Points Per Turnover

The dual 7 approach and appointment of Richie Gray has led to a significant improvement in Scottish breakdown work. This measures the effectiveness of turning those steals into any type of score. Obviously the major flaw in this measure is the area in which the turnover occurs but I believe that it gives a fair representation of the breakdown work of the teams thus far.

In summary, these stats show really what we already know – we are not scoring enough tries, our lineout is not working and our breakdown is strong. The interesting thing I take from these is how even all the teams actually are. Without a runaway 20 minutes against Italy, England would be slumming it with the rest of the cohort. Realistically we will always stay optimistic about Scotland’s chances but the numbers here show that we should totally believe that we can win our next 3 games. For anyone who is interested here is the screen-grab of the overall stats so far and I am happy to share the Excel file behind it.

Overall Stats

11 Responses

  1. Interesting read John, statistics speak for themselves that we are right in the mix. Would be interesting to see tackles missed as a % of tackles made. Our mistakes seem to come in the worst areas though. losing a lineout on the opposition 5m as opposed to losing one on halfway does not equate to each other.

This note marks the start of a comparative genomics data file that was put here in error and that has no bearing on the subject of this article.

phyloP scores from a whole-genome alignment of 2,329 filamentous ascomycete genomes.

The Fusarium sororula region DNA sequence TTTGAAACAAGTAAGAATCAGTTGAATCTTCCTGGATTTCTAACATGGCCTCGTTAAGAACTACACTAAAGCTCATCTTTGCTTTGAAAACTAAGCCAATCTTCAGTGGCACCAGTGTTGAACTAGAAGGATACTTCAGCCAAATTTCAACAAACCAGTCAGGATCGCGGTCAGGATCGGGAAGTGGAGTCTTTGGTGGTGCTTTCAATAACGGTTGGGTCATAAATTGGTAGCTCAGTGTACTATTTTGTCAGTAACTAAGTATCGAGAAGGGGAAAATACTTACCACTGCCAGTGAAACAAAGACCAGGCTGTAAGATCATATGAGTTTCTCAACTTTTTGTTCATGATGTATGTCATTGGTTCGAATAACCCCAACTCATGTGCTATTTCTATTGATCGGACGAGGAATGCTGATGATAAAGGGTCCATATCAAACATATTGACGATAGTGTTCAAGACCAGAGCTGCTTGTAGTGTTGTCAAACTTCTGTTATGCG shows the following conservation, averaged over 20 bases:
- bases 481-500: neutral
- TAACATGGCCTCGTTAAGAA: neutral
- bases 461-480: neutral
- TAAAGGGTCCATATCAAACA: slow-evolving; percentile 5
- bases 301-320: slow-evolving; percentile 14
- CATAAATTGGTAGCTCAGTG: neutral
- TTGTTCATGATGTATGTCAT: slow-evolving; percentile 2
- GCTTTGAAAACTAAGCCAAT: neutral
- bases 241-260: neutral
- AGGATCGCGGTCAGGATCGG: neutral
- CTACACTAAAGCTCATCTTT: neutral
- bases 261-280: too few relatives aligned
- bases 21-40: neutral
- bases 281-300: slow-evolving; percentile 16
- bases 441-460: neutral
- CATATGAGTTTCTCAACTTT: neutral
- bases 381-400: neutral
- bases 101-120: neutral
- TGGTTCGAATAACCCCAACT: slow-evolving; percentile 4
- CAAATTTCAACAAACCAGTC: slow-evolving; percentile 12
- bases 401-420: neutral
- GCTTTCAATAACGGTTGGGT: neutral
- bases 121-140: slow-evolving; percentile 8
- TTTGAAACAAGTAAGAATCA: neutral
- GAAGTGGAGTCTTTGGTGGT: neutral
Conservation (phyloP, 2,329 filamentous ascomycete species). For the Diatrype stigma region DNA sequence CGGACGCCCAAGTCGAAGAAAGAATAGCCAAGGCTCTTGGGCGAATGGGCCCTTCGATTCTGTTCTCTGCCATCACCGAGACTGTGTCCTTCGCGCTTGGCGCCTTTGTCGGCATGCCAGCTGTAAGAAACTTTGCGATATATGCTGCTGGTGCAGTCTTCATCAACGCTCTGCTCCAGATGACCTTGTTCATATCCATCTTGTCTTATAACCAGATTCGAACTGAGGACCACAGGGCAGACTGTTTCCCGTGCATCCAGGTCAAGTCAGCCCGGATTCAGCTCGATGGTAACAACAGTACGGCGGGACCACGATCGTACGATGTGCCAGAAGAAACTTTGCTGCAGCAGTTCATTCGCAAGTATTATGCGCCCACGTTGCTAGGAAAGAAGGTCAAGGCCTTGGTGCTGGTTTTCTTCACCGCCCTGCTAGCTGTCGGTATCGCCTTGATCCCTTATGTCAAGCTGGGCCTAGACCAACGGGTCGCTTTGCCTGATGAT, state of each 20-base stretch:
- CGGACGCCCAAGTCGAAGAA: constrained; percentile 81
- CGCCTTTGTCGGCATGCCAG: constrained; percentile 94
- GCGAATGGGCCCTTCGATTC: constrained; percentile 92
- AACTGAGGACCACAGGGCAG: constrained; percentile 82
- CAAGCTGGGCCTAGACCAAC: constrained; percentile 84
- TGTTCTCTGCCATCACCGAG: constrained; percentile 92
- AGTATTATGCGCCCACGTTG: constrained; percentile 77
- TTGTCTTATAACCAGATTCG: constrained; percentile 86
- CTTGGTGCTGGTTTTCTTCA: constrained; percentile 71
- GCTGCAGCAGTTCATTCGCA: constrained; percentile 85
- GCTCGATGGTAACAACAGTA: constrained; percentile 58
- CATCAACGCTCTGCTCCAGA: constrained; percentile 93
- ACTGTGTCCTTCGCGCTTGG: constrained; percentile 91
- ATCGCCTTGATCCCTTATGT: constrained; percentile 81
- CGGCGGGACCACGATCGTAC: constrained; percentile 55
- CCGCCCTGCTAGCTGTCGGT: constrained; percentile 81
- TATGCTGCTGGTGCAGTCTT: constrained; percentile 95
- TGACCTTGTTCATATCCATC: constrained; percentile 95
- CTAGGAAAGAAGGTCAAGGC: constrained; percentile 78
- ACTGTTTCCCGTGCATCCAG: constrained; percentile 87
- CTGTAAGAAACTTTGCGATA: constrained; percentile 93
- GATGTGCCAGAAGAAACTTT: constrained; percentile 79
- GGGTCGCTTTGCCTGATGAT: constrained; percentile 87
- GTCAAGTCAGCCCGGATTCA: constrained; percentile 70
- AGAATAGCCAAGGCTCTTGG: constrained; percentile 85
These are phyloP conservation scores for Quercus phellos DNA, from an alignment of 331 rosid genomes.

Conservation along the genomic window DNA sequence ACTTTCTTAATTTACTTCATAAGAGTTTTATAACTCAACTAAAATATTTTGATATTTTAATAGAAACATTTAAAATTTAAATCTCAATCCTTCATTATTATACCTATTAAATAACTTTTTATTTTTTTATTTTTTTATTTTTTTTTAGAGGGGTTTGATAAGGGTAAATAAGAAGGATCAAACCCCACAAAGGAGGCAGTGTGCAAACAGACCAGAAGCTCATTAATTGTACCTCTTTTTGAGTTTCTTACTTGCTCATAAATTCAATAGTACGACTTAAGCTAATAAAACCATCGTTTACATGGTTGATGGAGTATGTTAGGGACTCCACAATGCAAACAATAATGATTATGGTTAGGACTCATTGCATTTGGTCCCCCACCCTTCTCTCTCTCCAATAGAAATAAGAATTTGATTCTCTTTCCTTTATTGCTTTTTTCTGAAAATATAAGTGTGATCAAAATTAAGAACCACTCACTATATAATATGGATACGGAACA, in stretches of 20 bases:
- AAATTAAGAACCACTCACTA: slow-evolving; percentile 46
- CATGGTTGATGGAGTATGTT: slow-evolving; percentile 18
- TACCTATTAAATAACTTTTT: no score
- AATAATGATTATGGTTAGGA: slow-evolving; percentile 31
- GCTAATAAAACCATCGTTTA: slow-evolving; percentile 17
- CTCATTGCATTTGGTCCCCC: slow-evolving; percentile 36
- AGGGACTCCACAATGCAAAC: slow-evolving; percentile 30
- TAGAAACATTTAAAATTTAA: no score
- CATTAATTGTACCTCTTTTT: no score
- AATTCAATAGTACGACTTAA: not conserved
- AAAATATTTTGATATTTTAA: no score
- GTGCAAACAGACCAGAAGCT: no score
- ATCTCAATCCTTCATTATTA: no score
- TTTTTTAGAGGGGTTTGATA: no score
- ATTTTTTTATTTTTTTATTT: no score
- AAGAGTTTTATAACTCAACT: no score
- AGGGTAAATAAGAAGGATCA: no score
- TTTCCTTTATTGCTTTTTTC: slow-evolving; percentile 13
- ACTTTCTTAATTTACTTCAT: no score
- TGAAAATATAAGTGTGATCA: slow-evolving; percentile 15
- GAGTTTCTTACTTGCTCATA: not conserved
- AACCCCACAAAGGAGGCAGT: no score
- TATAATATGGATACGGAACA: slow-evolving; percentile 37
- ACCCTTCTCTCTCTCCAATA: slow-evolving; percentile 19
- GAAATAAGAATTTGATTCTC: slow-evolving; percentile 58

Must win game next and at least 1 win if not 2 from Ireland and France. Both looked poor last weekend.

    1. Have to agree that our mistakes have cost us a lot more than others, whether that is in attack (be interesting to see number of knock-ons in opponents 22) or defence (lost set pieces in own 22). Unfortunately unless we cut these out I can see it being a repeat of 2015, especially with Italy away. However, if we do cut out the errors – those that happen in the 22 – I do believe we’ve got 3 wins in us – Italy this week, France at home, then with the momentum to beat Ireland away in Dublin.
      Scott – the figures you wanted (although it makes poor reading) about tackles missed as a %):
      Wales 7.8%
      Ireland 7.9%
      France 8.9%
      England 9.3%
      Scotland 11.7%
      Italy 13.6%